acquiring other premises. Business Loss: Where a business is located on the expropriated land, the Expropriating Authority must pay compensation for any business loss resulting from the relocation of the business. Normally, such claims are not determined until after the lapse of a six (6) month to three (3) year time period after the business has moved. Time Limit for Claims for Injurious Affection: Persons entitled to claim for injurious affection as described above, must make such claims in writing by the person suffering such loss within one (1) year after the damage was sustained or became known, failing which, such a claim is forever barred. Offer of Compensation: The Expropriating Authority is obliged, within three (3) months after the
registration of Plan of Expropriation to serve on the registered owner with an Offer of Compensation in full of the registered owner's interest and a statement of the total compensation being offered for all interests in the land, excepting business losses. In addition, the Expropriating Authority is obliged to offer the registered owner immediate payment of 100% of the market value of the owner's land as estimated by the authority. In addition, the authority must advise the registered owner in writing, that the amount of compensation is adjusted by any amount subsequently determined by the Ontario Municipal Board in an arbitration proceeding under the Act. Under the Act, the Expropriating Authority is mandated to base its offer of compensation upon an appraisal report appraising the market value of all lands being taken and damages for injurious affection. This report must be served upon the owner at the time the offer is made.
The owner has the right to accept that compensation offered without prejudice to his/her/their right to have compensation payable determined in arbitration proceedings before the Ontario Municipal Board. Arbitration of Compensation Before the Ontario Municipal Board: Ultimately, if the parties cannot agree to compensation, it is determined in arbitration proceedings before the Ontario Municipal Board. That Board has full authority to hear evidence and determine and fix all compensation payable under the Act. Reasonable Legal and Appraisal Fees of Expropriated Land Owners to be Paid by the Expropriating Authority: The Ontario Municipal Board, after a hearing, determines the compensation payable, and where that compensation is 85% or more than previously offered by the Expropriating Authority as set out above, the Board is required to order that the authority pay all reasonable, legal and appraisal and other costs actually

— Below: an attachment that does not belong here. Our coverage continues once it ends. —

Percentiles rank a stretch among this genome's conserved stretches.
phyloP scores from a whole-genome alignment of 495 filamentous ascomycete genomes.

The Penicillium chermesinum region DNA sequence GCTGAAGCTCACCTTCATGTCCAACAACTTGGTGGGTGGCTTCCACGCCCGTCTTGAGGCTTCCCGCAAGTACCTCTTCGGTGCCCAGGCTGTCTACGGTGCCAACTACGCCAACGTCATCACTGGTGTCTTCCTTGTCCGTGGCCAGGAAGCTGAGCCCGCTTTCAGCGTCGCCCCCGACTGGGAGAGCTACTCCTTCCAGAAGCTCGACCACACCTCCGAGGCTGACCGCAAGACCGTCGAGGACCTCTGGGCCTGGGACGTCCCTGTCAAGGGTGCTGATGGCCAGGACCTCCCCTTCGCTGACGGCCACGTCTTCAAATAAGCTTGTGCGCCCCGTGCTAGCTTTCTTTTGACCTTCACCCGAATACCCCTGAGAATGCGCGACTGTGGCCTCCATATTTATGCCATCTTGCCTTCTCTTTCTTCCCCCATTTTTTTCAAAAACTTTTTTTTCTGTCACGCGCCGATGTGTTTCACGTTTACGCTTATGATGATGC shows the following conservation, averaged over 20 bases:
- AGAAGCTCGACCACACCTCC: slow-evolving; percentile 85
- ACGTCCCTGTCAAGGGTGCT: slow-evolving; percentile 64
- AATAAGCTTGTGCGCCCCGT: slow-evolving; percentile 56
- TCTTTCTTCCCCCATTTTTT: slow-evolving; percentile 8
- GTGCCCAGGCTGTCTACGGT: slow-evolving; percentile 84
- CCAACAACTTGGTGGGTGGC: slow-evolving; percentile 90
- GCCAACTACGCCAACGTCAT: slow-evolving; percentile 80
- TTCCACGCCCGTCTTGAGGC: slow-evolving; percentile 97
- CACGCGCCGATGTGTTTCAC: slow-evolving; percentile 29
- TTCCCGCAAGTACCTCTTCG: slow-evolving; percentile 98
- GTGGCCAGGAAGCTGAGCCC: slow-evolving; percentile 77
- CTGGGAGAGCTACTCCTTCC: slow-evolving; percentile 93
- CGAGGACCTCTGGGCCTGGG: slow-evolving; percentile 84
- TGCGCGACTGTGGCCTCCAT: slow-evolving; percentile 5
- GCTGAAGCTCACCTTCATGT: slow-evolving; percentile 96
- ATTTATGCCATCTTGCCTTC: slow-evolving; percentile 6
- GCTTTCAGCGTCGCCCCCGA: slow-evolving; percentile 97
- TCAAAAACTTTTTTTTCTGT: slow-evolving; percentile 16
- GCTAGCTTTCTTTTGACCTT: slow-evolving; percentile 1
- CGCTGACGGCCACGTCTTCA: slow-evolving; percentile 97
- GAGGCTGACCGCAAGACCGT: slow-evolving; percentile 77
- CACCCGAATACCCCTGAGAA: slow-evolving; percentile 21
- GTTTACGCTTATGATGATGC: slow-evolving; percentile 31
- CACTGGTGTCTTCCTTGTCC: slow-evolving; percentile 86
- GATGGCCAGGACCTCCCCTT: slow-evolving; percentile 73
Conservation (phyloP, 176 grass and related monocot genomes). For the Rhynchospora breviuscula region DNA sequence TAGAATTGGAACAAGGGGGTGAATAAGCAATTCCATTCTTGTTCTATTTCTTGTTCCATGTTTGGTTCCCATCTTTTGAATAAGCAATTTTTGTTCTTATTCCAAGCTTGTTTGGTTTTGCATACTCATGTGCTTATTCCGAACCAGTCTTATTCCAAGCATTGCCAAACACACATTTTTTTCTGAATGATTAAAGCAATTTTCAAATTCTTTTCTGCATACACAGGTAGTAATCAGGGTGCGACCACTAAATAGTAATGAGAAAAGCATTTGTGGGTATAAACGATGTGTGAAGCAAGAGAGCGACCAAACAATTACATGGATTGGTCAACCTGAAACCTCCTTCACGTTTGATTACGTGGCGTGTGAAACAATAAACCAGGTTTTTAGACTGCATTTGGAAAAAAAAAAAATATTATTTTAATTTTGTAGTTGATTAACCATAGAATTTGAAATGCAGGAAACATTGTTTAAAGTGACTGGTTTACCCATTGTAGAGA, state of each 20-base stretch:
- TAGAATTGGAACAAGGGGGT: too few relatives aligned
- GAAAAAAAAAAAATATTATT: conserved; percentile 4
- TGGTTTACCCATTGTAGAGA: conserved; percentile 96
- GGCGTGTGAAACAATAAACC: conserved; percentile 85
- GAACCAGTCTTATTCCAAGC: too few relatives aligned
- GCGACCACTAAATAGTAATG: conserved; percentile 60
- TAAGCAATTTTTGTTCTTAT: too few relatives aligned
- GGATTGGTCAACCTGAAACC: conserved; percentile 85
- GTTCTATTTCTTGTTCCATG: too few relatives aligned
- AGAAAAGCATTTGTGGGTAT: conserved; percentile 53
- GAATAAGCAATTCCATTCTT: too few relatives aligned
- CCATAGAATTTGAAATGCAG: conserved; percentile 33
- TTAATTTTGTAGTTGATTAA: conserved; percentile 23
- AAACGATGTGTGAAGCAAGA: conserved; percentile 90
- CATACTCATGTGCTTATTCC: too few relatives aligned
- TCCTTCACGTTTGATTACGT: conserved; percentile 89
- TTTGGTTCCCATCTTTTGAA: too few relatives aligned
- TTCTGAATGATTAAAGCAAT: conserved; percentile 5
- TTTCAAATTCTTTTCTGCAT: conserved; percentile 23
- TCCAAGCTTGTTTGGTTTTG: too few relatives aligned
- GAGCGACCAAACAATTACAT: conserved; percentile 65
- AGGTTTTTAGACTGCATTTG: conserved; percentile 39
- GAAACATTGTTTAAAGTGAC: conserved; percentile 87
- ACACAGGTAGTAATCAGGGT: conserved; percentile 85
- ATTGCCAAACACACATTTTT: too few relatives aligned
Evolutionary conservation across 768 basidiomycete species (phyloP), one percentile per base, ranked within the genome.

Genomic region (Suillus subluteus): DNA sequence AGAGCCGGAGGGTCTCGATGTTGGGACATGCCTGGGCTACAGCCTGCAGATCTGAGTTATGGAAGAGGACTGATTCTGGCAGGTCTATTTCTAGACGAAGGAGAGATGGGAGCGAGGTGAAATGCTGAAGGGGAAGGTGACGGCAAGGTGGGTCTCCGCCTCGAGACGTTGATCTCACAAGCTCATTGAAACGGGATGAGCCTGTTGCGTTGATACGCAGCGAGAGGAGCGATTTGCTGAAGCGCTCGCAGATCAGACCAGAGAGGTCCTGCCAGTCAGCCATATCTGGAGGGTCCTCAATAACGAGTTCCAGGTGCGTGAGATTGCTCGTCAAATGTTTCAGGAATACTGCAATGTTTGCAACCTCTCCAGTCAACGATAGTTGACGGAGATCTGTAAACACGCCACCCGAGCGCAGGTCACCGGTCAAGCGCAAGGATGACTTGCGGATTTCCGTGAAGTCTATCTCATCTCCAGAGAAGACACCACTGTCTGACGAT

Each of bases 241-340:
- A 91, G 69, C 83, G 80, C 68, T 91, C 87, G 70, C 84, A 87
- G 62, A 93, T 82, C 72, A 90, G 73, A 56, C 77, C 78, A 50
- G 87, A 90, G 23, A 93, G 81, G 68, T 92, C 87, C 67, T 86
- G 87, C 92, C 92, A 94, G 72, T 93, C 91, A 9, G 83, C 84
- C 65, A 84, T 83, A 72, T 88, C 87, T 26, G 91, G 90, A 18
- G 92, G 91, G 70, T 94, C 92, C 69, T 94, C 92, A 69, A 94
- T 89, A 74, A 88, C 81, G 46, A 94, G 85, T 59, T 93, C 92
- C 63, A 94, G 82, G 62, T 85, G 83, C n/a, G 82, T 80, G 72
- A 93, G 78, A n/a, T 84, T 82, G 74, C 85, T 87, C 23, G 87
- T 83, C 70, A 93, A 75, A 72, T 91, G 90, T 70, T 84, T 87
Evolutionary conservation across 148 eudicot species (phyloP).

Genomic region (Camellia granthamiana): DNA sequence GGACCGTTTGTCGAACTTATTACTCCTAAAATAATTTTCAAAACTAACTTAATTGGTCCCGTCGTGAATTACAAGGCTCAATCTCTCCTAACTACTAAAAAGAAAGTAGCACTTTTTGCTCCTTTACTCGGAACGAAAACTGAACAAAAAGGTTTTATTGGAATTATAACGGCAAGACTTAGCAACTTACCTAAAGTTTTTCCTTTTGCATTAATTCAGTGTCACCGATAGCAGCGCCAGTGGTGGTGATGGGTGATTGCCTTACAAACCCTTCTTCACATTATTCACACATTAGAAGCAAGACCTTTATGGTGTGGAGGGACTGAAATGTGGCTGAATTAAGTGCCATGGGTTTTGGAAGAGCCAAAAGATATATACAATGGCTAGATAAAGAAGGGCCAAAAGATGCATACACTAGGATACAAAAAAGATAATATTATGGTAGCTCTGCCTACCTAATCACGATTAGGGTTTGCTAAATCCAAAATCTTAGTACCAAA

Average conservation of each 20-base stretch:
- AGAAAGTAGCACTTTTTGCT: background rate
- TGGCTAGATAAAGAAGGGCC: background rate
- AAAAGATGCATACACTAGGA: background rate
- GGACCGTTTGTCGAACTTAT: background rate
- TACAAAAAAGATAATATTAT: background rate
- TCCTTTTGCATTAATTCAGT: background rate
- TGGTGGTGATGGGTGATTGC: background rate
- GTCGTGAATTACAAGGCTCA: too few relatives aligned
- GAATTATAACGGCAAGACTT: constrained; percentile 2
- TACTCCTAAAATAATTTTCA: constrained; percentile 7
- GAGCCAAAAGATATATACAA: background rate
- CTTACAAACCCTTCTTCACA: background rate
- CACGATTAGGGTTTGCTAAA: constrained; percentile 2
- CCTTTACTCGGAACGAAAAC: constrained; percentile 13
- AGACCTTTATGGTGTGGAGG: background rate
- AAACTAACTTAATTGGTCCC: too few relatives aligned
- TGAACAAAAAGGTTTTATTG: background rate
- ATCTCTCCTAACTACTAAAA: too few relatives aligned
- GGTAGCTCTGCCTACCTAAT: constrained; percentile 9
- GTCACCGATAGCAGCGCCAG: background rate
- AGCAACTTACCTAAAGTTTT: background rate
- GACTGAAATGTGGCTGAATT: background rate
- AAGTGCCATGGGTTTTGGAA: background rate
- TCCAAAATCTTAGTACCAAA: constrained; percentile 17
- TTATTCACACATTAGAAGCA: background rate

incurred by the owner for the purposes of determining the compensation payable. Where the compensation determined by the Ontario Municipal Board is less than 85% of the offer, the Board may make any order as to costs that it considers appropriate. Interest: An owner is entitled to interest on any award for the market value or injurious affection at a rate of six (6) per cent per year calculated from the date that the owner ceased to reside on or make any productive use on the lands. The Ontario Municipal Board may award a higher rate of interest of up to 12% where it is of the opinion that any delay in determining compensation is attributable in full or in any part to the Expropriating Authority. Abandonment and Disposal of Expropriated Lands: It sometimes happens that the expropriated authority no longer needs all or part of
the lands that it had previously expropriated. When this happens at any time before compensation is paid in full, the expropriated authority is mandated to notify each owner of the abandoned land. Such owners have an election to take back the land or interest in the land and claim consequential damages on the one hand, or require the Expropriating Authority to retain the land, in which case the owner has the right to full compensation for such lands. In other situations where the expropriated lands are already in the possession of the Expropriating Authority and it is found to be no longer required, (presumably where compensation has already been paid) the expropriated owners have right of first refusal to repurchase the lands on the terms of the last offer received by the Expropriating Authority. Conclusion: >The system of compensation established by the Expropriations Act is, generally
speaking, fair and reasonable. However, obtaining fair and reasonable compensation is not automatic, but is dependent on marshalling and presenting evidence from professional advisors. >It is also dependent on competent representation by legal counsel well versed in compensation concepts, evidence and law. Competent legal counsel will assist in establishing the right team of professionals to ensure that your rights are protected to the full extent that the law allows. >When facing expropriation, do not delay in seeking the advice of a lawyer who is knowledgeable in this area. Good representation is the best protection for you, your family or your business.